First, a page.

ANKARA, Turkey — Turkey's prime minister on Wednesday announced what he called a "crazy and magnificent" plan to build a new waterway to the Black Sea, promising that the tanker-clogged Bosporus through Istanbul would soon be used for sports and boat trips.
The waterway, to be named "Canal Istanbul," would link the Black Sea to the Sea of Marmara, which leads to the Aegean Sea. It would be between 28 and 31 miles (40 and 45 kilometers) long, some 82 feet (25 meters) deep and around 500 feet (150 meters) wide, Recep Tayyip Erdogan said during campaigning ahead of elections on June 12.
"We have today embarked on the greatest project of the century," Erdogan said, adding that it would be a bigger undertaking than the Panama or Suez canals.
The new waterway would be located on the European side of the Bosporus, he said, but would not disclose its exact location or the cost of the gargantuan project. It would be completed by 2023, when Turkey will be celebrating the centenary of the founding of the Turkish republic after the fall of the Ottoman Empire.
"Turkey more than deserves to enter 2023 with such a crazy and magnificent project," he said to a cheering audience in the city. "Istanbul will become a city with two seas passing through it."
Erdogan, who is hoping to win a third term in office in June, has promised to announce what he called a "crazy project" for Istanbul since campaigning began earlier this month, keeping Turks guessing for weeks.
Kemal Kilicdaroglu, leader of the Republican People's Party, brushed off the project, saying construction contracts would only enrich people close to Erdogan's ruling party.
"They have projects that say 'How can I make my supporters richer?'," the Anatolia news agency quoted him as saying. "This nation does not need crazy people, but people who think."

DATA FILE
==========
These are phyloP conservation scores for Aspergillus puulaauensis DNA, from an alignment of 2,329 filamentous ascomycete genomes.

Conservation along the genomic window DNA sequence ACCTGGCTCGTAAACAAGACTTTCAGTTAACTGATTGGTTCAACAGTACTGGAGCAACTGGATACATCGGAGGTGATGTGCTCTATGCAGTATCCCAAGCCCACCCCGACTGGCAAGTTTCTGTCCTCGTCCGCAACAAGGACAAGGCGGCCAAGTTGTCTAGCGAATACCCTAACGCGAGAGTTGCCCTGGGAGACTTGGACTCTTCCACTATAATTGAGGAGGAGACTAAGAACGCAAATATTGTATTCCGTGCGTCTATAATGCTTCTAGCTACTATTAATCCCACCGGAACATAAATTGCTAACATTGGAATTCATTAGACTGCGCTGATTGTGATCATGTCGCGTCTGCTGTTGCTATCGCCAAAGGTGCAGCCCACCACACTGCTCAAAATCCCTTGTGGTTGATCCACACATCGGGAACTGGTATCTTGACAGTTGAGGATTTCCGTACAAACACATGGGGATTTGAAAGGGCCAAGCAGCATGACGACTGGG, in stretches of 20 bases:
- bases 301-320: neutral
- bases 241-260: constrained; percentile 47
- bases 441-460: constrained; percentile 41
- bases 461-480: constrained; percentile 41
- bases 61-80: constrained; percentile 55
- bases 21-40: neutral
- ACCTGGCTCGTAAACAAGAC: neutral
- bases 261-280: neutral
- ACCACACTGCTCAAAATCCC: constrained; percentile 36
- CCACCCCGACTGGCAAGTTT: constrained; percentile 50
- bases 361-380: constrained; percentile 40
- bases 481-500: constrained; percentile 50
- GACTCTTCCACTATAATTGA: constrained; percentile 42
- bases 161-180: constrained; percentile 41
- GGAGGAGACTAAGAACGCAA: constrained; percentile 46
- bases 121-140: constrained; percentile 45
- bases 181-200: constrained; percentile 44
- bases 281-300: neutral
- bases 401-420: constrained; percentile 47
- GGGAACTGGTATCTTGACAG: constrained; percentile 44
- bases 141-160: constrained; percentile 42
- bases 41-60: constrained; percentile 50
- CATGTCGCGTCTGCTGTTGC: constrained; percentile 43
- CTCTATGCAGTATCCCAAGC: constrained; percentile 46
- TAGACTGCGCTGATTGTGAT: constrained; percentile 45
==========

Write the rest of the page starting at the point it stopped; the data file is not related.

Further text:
Town planners speculated the canal would be built west of the town of Silivri in Turkey's Thrace region, since areas closer to Istanbul are heavily populated. The government has already announced plans to build a new airport near Silivri.
Erdogan said hazardous materials from tankers pose a threat to Istanbul, a city of more than 13 million, but the project is likely to draw outrage from environmentalists and spur debate about the ecosytem.
"It is difficult to assess the outcome when one intervenes in a natural system in such an artificial way," said Cemal Saydam, a professor of environmental engineering.
The 19-mile (30-kilometer) long Bosporus strait that bisects Istanbul is, in conjunction with the Dardanelles, the sole passage between the Mediterranean and the Black Sea and is heavily congested with tanker traffic to and from Bulgaria, Romania, Georgia, Ukraine and southern Russia. It has been the scene of ship accidents in the past and environmentalists warn a major disaster is waiting to happen.
"Bosporus' traffic will be reduced to zero," Erdogan said. "Water sports will take place on the Bosporus, transport within the city will be established, (Istanbul) will return to its former days."
Past accidents have closed the Bosporus for days, including a 1994 collision of an oil tanker and a cargo ship that killed 29 sailors.
In December 1999, a Russian-made tanker split in two at the mouth of the strait, spilling 235,000 gallons of fuel and blackening 6 miles of coastline.
Erdogan said ships carry 139 million tons of oil, 4 million tons of liquefied petroleum gas and 3 million tons of chemicals through the Bosporus annually, threatening nearly 2 million people living and working on the banks of the waterway.
Erdogan said feasibility studies would take two years to complete. He said he would keep the location of the project a secret, apparently to avoid possible land speculation in the area. Excavated soil would be used in the construction of the port and the airport as well as burying some defunct mines in the region.
Kadir Topbas, the mayor of Istanbul and a member of Erdogan's party, welcomed the project, saying the new canal would eliminate the risk posed by heavy tanker traffic to Istanbul and the environment.
Associated Press writers Selcan Hacaoglu contributed to this report.